Use this URL to cite or link to this record in EThOS: http://ethos.bl.uk/OrderDetails.do?uin=uk.bl.ethos.485384
Title: "Ah don't have tha langage" : the function of silence in the drama of Marina Carr
Author: Maxwell, Margaret
ISNI:       0000 0000 8467 1442
Awarding Body: University of Aberdeen
Current Institution: University of Aberdeen
Date of Award: 2007
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Abstract:
Harold Pinter famously described the function of speech as a deceptive 'stratagem to cover nakedness'. This study reads the drama of Marina Carr as engaging with this assertion, and explores her preoccupation with the tensions between overt, forceful, and often violent vociferation, and the resonance of unvoiced privacies. Throughout the study, therefore, silences are read in terms of such linguistic strategization as Pinter foregrounds, each chapter engaging with the fraught endeavours of Carr's protagonists to establish linguistic (self)-definition. Close readings are made of all of the plays in order to expose and explore the 'language locked beneath' these Pinteresque 'torrent[s] of language'. The silences discussed range between the familial, cultural, and individual, and the study is, thus split into three distinct parts. Part One focuses on familial silences, exploring the economics of grief and loss, the self-impoverishment engendered by chronic dependency and melancholia, and the problematics of individual and collective memories as (re-)constructions of past familial narratives. This section also explores the playwright's preoccupation with death, and the circumstances of death, as the central significance in the existential process. Part Two reads Carr's work in terms of interrogative social critique, discussing the means by which this playwright foregrounds cultural phenomena: specifically, the existence of an endemic yet glossed-over racism in Irish society, and the equally disregarded issues of social exclusion which lurk beneath the overt economic advantages of the Celtic Tiger. It also highlights and discusses her engagement with a contemporary cultural conversation which has pitched sociosexual matters from the absolute silence of taboo, to the forefront of public awareness. Carr's work is an integral and vibrant part of an Irish dramatic tradition of silence, and Part Three of the study juxtaposes her plays with those of her dramatic exemplars within this tradition, Samuel Beckett, Brian Friel, and Tom Murphy. This section also reads the individual silences in two of Carr's plays from a psychological perspective, through recourse to both the linguistic psychoanalysis of Jacques Lacan, and R.D. Laing's exploration of ontological insecurity and split subjectivity in The Divided Self.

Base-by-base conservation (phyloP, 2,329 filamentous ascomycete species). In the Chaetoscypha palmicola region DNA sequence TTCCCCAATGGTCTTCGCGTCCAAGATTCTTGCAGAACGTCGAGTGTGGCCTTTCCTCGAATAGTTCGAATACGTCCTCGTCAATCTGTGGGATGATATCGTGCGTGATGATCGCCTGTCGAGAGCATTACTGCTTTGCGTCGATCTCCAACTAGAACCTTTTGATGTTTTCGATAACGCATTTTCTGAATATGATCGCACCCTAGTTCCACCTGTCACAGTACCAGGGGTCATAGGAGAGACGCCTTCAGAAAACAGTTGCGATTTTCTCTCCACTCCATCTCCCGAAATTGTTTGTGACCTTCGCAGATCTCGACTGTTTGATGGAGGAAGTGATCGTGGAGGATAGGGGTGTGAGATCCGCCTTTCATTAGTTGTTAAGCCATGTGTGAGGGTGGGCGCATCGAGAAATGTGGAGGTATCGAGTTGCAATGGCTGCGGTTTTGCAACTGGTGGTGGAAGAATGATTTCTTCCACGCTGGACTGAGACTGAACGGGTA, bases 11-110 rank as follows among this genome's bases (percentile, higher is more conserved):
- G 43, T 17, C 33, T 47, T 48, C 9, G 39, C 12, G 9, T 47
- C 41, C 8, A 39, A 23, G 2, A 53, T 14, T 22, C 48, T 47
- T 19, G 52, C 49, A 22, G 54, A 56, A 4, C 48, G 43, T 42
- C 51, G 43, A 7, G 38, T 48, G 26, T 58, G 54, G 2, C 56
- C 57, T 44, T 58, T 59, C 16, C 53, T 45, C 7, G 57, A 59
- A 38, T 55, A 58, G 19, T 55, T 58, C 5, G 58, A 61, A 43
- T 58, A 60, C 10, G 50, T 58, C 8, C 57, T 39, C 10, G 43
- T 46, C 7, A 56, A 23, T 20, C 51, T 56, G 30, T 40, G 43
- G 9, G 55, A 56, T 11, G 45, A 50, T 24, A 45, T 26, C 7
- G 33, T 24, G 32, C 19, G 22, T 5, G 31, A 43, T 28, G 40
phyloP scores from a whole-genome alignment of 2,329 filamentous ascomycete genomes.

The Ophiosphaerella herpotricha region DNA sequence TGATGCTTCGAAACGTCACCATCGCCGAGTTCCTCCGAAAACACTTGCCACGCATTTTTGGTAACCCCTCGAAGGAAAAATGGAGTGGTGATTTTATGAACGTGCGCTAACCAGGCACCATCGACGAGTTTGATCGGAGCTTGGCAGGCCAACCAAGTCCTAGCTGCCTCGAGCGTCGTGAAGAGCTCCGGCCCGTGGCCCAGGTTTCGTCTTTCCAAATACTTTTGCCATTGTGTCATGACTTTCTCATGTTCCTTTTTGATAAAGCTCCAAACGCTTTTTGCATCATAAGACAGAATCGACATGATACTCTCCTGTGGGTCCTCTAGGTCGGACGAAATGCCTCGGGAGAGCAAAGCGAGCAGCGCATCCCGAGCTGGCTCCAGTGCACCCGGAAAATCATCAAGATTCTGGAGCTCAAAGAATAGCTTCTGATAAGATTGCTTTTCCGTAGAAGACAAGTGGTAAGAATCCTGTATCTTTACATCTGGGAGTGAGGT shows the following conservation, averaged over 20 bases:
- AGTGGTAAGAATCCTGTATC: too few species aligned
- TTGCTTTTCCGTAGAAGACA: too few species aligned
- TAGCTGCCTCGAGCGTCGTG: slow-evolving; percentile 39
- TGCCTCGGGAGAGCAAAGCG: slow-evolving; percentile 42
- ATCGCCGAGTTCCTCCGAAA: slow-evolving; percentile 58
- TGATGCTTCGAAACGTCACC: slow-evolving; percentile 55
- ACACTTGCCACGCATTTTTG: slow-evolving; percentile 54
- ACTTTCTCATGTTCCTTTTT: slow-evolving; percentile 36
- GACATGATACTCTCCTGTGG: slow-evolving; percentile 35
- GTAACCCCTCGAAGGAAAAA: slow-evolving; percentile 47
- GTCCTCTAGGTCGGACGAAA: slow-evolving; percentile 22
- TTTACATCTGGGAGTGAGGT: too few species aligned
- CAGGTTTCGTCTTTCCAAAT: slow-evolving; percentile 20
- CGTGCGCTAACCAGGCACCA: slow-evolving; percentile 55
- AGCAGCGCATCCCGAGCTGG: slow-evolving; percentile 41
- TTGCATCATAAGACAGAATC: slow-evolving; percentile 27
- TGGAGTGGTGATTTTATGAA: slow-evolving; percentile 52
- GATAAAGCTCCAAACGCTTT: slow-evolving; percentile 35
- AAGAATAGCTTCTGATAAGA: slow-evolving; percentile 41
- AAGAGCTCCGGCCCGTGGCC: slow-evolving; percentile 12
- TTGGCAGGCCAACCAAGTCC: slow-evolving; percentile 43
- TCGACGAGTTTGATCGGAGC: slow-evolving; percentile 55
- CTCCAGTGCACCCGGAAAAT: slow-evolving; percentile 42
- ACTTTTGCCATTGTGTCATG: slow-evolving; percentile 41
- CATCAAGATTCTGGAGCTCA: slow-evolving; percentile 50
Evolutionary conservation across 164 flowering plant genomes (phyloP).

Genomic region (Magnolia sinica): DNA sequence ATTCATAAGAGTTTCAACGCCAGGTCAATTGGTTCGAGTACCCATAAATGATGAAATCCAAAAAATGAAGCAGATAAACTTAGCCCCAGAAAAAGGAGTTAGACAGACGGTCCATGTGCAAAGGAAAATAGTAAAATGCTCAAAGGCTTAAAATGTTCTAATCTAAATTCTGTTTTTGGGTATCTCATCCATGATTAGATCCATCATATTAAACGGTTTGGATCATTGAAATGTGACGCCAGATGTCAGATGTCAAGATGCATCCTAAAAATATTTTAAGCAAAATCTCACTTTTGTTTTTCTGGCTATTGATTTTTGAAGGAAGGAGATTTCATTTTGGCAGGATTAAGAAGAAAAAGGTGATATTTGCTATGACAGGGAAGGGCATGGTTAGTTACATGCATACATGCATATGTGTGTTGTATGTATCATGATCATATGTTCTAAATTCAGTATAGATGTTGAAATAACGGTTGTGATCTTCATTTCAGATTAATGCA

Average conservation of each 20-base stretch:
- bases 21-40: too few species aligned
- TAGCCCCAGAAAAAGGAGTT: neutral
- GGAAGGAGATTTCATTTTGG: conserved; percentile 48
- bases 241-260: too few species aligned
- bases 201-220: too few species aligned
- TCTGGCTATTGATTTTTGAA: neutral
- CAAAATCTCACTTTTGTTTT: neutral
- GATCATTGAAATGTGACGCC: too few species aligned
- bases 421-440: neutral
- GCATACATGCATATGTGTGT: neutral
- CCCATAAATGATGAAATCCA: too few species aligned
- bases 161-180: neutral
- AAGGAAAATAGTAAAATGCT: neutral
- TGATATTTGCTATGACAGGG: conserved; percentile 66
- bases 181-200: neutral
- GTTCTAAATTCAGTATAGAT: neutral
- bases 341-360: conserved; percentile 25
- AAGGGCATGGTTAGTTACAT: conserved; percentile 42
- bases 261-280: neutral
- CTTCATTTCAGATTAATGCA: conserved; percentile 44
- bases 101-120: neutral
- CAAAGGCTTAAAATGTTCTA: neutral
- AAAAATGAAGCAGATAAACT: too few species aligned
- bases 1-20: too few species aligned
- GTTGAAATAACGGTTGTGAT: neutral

Supervisor: Not available Sponsor: Not available
Qualification Name: Thesis (Ph.D.) Qualification Level: Doctoral
EThOS ID: uk.bl.ethos.485384  DOI: Not available
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